Concert Photography: Catch Flash & Light Trails

A concert photographer I follow named Todd Owyoung made a post today referring to “catchflash” – I’ve never heard of it referred to in that way, but I definitely use it! I would bet that every concert photographer has taken advantage of it, at some point.

It’s when there are lots of fans with point-and-shoots flashing all around you, and you catch some of that flash in your own shots. The longer your exposure, the more likely you are to catch some of those neighboring flashes. Usually I shoot at 1/80th or faster at a concert, so the timing has to be perfect for it to work – the fan and I both have to press the shutter at the exact same millisecond – so rare, and definitely not expected, but not impossible.

For me, “catch flash” usually just provides a little extra light from the front – and if the band is heavily backlit, that can be a really nice thing once in a while. But I like it even better when the “catch flash” comes from a fan on the side, and gives me a bit of unexpected rim light.

Quietdrive at The Glass House // Photo: Cheryl Spelts

Here’s an example from last year that shows not only the effects of that rogue flash, but also the flash itself! I sort of like the burst of white light as a compositional element, but I really like the rim lighting it provides on the guitarist! You can see the rest of that concert – Quietdrive at Pomona – it was good lighting overall, but getting a little extra rim light once in a while is a nice bonus – especially since I like a lot of variety.

But it doesn’t have to be an unexpected bonus – you can court “catch flash” – just by using a longer exposure. If your exposure is half a second or longer, and if the fans are going mad flashing, it’s very likely that you’ll pick up some of that flash activity – you might even get multiple flashes from different directions. It’s an iffy process, since you have zero control – you have no idea when those flashes will be fired, or how strong they will be, so you just have to shoot a lot, and hope that some magic happens!

Thinking about “catch flash” today reminded me of how I used to chase light trails…

In the mid-1990’s, right when I was starting out, there was a big trend in concert photography – mostly with grunge bands. You’d load a roll of 400 ISO B&W film, set your shutter to one or two seconds, and set your flash to maybe half-power? I played around a lot with the settings – there was no one right way – especially with a process this experimental. Then you’d hit the shutter right when the guitarist was whipping his guitar around, and you’d freeze that initial moment, and then get wonderful light trails from the guitar head and any other highlights during the remaining second or two that the shutter was open. It was frustrating at times – sometimes I’d get nothing worthwhile on an entire roll of 36 exposures – but when it almost worked, it bordered on magical.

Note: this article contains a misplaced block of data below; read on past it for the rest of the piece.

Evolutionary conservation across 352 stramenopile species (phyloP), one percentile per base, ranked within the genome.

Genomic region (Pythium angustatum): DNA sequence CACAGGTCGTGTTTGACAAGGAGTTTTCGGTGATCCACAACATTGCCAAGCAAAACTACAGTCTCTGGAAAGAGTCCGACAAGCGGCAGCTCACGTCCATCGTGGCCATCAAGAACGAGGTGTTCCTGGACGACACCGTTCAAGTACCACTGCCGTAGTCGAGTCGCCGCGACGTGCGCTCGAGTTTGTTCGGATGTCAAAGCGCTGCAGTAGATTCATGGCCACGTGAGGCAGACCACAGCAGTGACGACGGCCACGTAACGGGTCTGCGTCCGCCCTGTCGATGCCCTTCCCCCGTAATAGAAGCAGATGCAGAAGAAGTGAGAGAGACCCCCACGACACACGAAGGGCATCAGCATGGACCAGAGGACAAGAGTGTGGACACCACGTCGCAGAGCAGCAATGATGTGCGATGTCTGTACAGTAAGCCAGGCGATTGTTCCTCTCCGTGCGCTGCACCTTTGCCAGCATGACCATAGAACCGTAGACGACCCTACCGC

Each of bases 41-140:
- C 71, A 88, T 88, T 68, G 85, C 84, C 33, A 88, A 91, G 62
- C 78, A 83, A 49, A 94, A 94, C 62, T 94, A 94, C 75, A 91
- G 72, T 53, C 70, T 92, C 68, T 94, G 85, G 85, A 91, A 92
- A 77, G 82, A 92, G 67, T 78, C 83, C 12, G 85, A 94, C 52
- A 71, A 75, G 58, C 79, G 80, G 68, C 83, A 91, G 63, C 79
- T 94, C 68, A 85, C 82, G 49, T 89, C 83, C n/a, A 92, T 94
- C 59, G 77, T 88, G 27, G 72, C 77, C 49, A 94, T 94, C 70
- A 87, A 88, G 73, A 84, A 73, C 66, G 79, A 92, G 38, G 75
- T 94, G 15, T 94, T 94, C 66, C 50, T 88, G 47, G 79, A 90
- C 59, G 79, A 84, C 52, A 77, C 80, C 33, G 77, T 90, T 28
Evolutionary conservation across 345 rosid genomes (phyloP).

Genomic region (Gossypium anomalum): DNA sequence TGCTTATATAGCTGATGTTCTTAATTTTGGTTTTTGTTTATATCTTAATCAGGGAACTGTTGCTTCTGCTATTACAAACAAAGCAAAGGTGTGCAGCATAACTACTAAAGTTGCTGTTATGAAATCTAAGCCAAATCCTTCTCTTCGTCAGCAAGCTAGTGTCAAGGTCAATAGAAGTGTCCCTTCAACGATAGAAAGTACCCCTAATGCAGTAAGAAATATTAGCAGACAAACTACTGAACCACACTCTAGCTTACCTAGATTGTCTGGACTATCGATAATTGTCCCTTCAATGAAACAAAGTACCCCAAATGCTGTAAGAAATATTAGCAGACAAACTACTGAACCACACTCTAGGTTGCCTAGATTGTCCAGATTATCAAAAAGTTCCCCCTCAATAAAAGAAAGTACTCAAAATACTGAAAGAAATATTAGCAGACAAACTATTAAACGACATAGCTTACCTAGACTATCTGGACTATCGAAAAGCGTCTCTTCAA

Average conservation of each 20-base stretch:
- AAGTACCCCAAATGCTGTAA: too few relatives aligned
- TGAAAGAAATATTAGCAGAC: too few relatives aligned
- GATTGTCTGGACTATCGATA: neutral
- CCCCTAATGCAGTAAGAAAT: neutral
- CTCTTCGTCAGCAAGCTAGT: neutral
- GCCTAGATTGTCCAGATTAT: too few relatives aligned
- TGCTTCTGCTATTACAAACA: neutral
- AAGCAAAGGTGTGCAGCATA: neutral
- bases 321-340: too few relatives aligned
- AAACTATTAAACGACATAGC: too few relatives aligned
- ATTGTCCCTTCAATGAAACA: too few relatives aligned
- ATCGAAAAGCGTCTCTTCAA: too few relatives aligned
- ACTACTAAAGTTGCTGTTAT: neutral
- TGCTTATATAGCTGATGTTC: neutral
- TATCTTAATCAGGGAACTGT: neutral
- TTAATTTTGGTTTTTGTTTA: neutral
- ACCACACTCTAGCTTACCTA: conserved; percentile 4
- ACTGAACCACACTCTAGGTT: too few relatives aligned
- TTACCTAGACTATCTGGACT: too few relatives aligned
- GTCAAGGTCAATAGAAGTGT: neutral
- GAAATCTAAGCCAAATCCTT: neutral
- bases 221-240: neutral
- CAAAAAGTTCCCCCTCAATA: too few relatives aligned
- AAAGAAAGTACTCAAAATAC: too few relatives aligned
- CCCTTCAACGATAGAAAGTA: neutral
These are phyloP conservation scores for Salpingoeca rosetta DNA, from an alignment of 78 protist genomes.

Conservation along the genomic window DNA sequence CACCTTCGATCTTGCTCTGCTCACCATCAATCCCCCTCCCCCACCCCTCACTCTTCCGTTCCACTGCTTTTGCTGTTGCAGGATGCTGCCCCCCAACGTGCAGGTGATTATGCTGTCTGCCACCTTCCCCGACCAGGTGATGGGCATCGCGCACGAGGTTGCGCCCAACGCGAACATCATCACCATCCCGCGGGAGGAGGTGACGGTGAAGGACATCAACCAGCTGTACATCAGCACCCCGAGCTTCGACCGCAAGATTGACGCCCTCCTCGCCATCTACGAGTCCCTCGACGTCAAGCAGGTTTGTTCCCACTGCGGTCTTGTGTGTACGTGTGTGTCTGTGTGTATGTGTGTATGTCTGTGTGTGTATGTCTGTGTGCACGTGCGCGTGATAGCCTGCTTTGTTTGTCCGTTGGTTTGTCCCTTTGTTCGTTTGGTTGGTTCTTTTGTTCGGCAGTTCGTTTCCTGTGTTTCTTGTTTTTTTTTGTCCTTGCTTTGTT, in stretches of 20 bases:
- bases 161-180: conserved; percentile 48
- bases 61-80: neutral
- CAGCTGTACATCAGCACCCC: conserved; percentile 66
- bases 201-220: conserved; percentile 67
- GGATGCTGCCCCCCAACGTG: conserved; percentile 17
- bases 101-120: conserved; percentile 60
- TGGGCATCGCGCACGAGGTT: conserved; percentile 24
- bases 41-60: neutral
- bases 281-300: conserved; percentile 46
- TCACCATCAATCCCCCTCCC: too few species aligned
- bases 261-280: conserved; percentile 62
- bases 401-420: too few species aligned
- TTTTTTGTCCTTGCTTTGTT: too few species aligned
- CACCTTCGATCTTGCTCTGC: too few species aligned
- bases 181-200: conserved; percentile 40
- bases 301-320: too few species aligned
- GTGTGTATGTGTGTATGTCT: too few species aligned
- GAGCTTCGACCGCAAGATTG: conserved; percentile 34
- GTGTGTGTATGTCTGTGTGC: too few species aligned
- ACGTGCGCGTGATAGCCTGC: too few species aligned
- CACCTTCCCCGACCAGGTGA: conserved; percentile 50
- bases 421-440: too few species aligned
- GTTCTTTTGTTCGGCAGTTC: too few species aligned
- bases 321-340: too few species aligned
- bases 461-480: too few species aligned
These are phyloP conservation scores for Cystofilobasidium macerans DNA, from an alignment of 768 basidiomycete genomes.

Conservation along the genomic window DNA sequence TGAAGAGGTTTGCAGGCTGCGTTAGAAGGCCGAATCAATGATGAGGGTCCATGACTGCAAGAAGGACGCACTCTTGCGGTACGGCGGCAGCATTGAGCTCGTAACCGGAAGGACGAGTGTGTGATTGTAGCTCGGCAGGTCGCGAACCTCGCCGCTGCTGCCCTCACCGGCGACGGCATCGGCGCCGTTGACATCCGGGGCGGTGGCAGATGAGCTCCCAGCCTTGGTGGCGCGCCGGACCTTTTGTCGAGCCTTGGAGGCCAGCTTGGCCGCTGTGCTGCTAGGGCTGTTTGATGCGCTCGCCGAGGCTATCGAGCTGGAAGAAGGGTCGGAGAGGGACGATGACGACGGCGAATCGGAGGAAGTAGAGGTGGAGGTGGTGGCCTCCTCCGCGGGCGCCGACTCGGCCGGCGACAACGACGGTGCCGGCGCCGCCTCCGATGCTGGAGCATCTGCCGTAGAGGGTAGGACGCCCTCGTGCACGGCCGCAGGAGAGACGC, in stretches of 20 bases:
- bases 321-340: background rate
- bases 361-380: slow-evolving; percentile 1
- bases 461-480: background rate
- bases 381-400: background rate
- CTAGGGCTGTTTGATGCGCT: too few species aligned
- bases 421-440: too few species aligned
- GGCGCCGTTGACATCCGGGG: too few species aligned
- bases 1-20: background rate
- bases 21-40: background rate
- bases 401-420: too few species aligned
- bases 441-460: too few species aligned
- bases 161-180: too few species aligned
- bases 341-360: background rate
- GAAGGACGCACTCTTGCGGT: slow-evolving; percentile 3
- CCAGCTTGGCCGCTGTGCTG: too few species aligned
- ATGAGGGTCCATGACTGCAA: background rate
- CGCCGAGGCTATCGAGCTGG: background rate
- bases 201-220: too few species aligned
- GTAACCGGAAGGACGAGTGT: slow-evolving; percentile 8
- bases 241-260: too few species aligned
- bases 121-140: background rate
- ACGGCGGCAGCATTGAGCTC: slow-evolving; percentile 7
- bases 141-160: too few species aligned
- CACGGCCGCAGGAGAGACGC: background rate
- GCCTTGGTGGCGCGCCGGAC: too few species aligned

I never totally mastered the whole grunge/flash/light trails process – and I tried! I used so many rolls of film trying… But I knew then and know now, how much chance comes into play with a process like this. It does take skill and knowledge – absolutely! But yeah, luck also enters into it, when you’re dealing with a moving subject! Part of what makes a good concert photographer is knowing the exact right moment to squeeze the shutter – the peak moment – it’s a gift and a skill and it’s necessary to get really fabulous concert shots. But no matter how good you are at anticipating peak moments, that still doesn’t guarantee that the second or two after that peak moment will be interesting, and provide interesting light trails. So yeah, a lot of luck, to get that one perfect shot.

It’s been a long time since the mid-1990’s – so maybe it’s time for me give it another try? One of the benefits of film over digital, is that it handles over-exposure better – and when you’re dealing with super-long exposures and trailing highlights, you need that margin. But, film was also limited to 36 exposure per roll, and consequently I typically shot fewer frames than I do now with digital – and with this process you definitely need to shoot a lot, that’s the only way to get the odds in your favor!

I think maybe I’m going to court a few light trails the next time I shoot a concert…

Quietdrive at the Glass House in Pomona, California

Quietdrive at The Glass House // Photo: Cheryl Spelts

On Tuesday one of my favorite bands, Quietdrive from Minneapolis, Minnesota, released their latest CD and launched a new tour at the Glass House in Pomona, California. The image above was shot after the show in the lobby, with a group of their fans watching – so it’s more a quickie than a serious band portrait – but it’s still fun!

But the real fun was shooting them live – they’re a great band to see in concert! I’ve posted the slideshow from the concert on RBL and it’s big and bold and beautiful – definitely worth watching. And if you’ve never seen a violin at a rock show, then you really need to look!

Quietdrive is currently on tour across the United States and the United Kingdom – so catch them if you can. Watch the slideshow above and listen to their music on MySpace, and you’ll understand…

Quietdrive // Photo: Cheryl Spelts

Hot New Band! Quietdrive!

I got to shoot a really hot new band last night! Quietdrive has a CD out on Epic Records that was produced by Butch Walker – big big deal producer! Their two most popular singles have been downloaded on MySpace a combined 400,000 times. And they’re super cute and young – so much fun to shoot. Oh, and I LOVE their music. Their CD has not left my CD player since I got it!

I shot them for ROCKBAND.COM and you can see the rest of the images there, but here’s a little taste…

To see the rest of the images, go to: